Total displacement : 17,5 t
NAVIGATION
Double steerind station
Navigation Furuno
Fittings : Harken
Engines : 2x Yanmar turbo diesel
saildrive 75 cv.
Generator : 10 kW
Fuel: 2x 400 L
RIG
Grand – voile : 90 m2
Genois : 75 m2
Trinquette : 31 m2
Gennaker : 95 m2
Carbon mast and boom, kevlar rig
COMFORT
Interior : Comfortable lounge with
two, three or fours on-suite bedrooms
with showers Table seating
8 people
Chart table
U shape Kitchen
Oven with four gas cookers
Refrigerator 190 L
Freezer 90 L
Cold-warm air conditioning
Water : 2 x 250 L
Light displacement 16.45 with a laden displacement of 17.5...bloody heavy for a performance boat of that size. And only just over a ton of payload? The numbers seem odd....
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Old 29-11-2015, 23:42   #44
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Re: more Center Nacelle/Wave Splitter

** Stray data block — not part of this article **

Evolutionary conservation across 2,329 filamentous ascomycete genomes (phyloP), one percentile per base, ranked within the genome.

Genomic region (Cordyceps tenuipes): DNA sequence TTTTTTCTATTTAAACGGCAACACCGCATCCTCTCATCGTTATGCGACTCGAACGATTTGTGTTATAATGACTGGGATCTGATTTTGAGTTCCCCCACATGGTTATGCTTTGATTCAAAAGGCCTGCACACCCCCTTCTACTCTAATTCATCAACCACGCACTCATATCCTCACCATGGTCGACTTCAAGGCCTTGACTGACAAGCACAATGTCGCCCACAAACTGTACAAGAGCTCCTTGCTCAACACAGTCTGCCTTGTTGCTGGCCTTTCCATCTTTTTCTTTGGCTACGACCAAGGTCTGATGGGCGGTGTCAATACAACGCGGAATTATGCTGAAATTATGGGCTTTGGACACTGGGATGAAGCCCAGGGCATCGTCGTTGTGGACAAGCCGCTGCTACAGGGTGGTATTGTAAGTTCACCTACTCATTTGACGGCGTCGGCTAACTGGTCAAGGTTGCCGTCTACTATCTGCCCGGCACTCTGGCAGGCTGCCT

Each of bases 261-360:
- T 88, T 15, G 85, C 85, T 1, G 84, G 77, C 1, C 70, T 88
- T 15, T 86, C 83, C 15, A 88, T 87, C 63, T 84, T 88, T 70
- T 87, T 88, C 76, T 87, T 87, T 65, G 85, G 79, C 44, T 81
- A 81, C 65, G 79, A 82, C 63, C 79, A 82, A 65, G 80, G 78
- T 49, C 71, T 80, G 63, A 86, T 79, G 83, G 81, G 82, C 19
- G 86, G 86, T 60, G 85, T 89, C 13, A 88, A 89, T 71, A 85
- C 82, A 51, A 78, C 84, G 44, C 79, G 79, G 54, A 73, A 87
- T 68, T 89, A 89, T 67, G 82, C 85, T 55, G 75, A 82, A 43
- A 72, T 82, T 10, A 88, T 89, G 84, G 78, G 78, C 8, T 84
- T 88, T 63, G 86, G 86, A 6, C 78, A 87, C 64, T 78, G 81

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Originally Posted by beiland View Post
How about..........

Finally, it is not impossible to think of retro-fitting a wave nacelle concept to an older boat design. Such a project might even be accomplished in stages, a flat plate nacelle first, and then adding the fairing at some later date. And this 'staged' project might be reasonable in cost.
Brian,

this is a very interesting topic and I might even be interested in the retrofit idea and be the 'Guinea pig'.

However, are we not off thread subject?
Would you open a new thread and transfer the most relevant topics?
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Old 30-11-2015, 16:53   #45
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Re: Central Nacelle & Wave Splitter